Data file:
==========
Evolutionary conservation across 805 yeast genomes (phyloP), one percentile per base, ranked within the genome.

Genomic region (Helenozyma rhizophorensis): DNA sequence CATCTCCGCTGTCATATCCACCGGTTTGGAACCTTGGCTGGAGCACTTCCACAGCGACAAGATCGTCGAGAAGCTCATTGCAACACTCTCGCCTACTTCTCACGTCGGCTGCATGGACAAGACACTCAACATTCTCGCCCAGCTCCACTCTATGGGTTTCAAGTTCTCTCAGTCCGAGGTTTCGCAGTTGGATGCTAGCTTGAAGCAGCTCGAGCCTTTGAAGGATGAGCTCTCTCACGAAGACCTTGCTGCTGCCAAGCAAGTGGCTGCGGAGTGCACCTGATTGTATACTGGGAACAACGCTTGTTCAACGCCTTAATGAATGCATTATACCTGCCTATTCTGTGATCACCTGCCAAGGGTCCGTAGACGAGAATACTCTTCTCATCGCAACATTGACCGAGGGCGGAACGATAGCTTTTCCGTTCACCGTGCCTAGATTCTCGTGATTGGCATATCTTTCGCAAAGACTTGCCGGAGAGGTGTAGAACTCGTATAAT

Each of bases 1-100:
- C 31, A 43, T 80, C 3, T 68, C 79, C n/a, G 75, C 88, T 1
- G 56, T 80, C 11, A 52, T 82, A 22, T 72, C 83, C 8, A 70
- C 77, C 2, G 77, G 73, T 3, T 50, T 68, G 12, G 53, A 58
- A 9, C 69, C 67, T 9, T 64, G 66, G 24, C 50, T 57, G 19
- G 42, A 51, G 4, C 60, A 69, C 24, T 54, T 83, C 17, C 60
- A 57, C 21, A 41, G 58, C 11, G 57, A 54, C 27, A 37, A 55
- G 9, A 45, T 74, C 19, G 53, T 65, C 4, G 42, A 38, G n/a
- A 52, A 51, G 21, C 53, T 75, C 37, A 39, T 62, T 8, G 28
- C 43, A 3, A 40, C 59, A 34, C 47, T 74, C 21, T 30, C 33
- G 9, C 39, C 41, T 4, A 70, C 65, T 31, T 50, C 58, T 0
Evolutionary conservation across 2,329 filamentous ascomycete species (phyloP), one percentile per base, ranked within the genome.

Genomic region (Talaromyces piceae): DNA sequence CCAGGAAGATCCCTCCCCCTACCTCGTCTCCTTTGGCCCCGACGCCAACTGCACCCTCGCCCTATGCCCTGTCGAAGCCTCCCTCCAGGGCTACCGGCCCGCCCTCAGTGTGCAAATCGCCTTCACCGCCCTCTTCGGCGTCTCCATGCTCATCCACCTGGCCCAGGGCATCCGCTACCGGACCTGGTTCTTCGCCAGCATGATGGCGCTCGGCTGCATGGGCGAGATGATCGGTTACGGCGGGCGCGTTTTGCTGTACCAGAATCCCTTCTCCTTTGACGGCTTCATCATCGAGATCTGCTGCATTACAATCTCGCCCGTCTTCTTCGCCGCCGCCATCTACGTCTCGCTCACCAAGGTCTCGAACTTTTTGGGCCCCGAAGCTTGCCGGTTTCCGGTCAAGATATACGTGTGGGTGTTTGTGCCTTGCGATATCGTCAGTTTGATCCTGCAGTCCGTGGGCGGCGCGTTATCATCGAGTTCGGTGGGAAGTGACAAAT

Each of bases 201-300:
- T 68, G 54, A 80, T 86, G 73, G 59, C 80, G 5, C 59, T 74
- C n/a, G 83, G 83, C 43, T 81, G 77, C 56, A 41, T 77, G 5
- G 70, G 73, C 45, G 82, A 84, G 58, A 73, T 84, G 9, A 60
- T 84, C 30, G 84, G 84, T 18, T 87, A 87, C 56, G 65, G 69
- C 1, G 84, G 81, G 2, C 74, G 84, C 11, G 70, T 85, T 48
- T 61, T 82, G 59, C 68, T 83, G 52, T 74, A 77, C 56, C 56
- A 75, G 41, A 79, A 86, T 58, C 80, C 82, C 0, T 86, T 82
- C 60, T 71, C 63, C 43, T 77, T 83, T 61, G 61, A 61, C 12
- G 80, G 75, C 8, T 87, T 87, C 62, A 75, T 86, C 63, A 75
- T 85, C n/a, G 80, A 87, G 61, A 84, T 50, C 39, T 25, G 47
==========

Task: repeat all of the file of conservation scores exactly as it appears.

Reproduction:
Evolutionary conservation across 805 yeast genomes (phyloP), one percentile per base, ranked within the genome.

Genomic region (Helenozyma rhizophorensis): DNA sequence CATCTCCGCTGTCATATCCACCGGTTTGGAACCTTGGCTGGAGCACTTCCACAGCGACAAGATCGTCGAGAAGCTCATTGCAACACTCTCGCCTACTTCTCACGTCGGCTGCATGGACAAGACACTCAACATTCTCGCCCAGCTCCACTCTATGGGTTTCAAGTTCTCTCAGTCCGAGGTTTCGCAGTTGGATGCTAGCTTGAAGCAGCTCGAGCCTTTGAAGGATGAGCTCTCTCACGAAGACCTTGCTGCTGCCAAGCAAGTGGCTGCGGAGTGCACCTGATTGTATACTGGGAACAACGCTTGTTCAACGCCTTAATGAATGCATTATACCTGCCTATTCTGTGATCACCTGCCAAGGGTCCGTAGACGAGAATACTCTTCTCATCGCAACATTGACCGAGGGCGGAACGATAGCTTTTCCGTTCACCGTGCCTAGATTCTCGTGATTGGCATATCTTTCGCAAAGACTTGCCGGAGAGGTGTAGAACTCGTATAAT

Each of bases 1-100:
- C 31, A 43, T 80, C 3, T 68, C 79, C n/a, G 75, C 88, T 1
- G 56, T 80, C 11, A 52, T 82, A 22, T 72, C 83, C 8, A 70
- C 77, C 2, G 77, G 73, T 3, T 50, T 68, G 12, G 53, A 58
- A 9, C 69, C 67, T 9, T 64, G 66, G 24, C 50, T 57, G 19
- G 42, A 51, G 4, C 60, A 69, C 24, T 54, T 83, C 17, C 60
- A 57, C 21, A 41, G 58, C 11, G 57, A 54, C 27, A 37, A 55
- G 9, A 45, T 74, C 19, G 53, T 65, C 4, G 42, A 38, G n/a
- A 52, A 51, G 21, C 53, T 75, C 37, A 39, T 62, T 8, G 28
- C 43, A 3, A 40, C 59, A 34, C 47, T 74, C 21, T 30, C 33
- G 9, C 39, C 41, T 4, A 70, C 65, T 31, T 50, C 58, T 0
Evolutionary conservation across 2,329 filamentous ascomycete species (phyloP), one percentile per base, ranked within the genome.

Genomic region (Talaromyces piceae): DNA sequence CCAGGAAGATCCCTCCCCCTACCTCGTCTCCTTTGGCCCCGACGCCAACTGCACCCTCGCCCTATGCCCTGTCGAAGCCTCCCTCCAGGGCTACCGGCCCGCCCTCAGTGTGCAAATCGCCTTCACCGCCCTCTTCGGCGTCTCCATGCTCATCCACCTGGCCCAGGGCATCCGCTACCGGACCTGGTTCTTCGCCAGCATGATGGCGCTCGGCTGCATGGGCGAGATGATCGGTTACGGCGGGCGCGTTTTGCTGTACCAGAATCCCTTCTCCTTTGACGGCTTCATCATCGAGATCTGCTGCATTACAATCTCGCCCGTCTTCTTCGCCGCCGCCATCTACGTCTCGCTCACCAAGGTCTCGAACTTTTTGGGCCCCGAAGCTTGCCGGTTTCCGGTCAAGATATACGTGTGGGTGTTTGTGCCTTGCGATATCGTCAGTTTGATCCTGCAGTCCGTGGGCGGCGCGTTATCATCGAGTTCGGTGGGAAGTGACAAAT

Each of bases 201-300:
- T 68, G 54, A 80, T 86, G 73, G 59, C 80, G 5, C 59, T 74
- C n/a, G 83, G 83, C 43, T 81, G 77, C 56, A 41, T 77, G 5
- G 70, G 73, C 45, G 82, A 84, G 58, A 73, T 84, G 9, A 60
- T 84, C 30, G 84, G 84, T 18, T 87, A 87, C 56, G 65, G 69
- C 1, G 84, G 81, G 2, C 74, G 84, C 11, G 70, T 85, T 48
- T 61, T 82, G 59, C 68, T 83, G 52, T 74, A 77, C 56, C 56
- A 75, G 41, A 79, A 86, T 58, C 80, C 82, C 0, T 86, T 82
- C 60, T 71, C 63, C 43, T 77, T 83, T 61, G 61, A 61, C 12
- G 80, G 75, C 8, T 87, T 87, C 62, A 75, T 86, C 63, A 75
- T 85, C n/a, G 80, A 87, G 61, A 84, T 50, C 39, T 25, G 47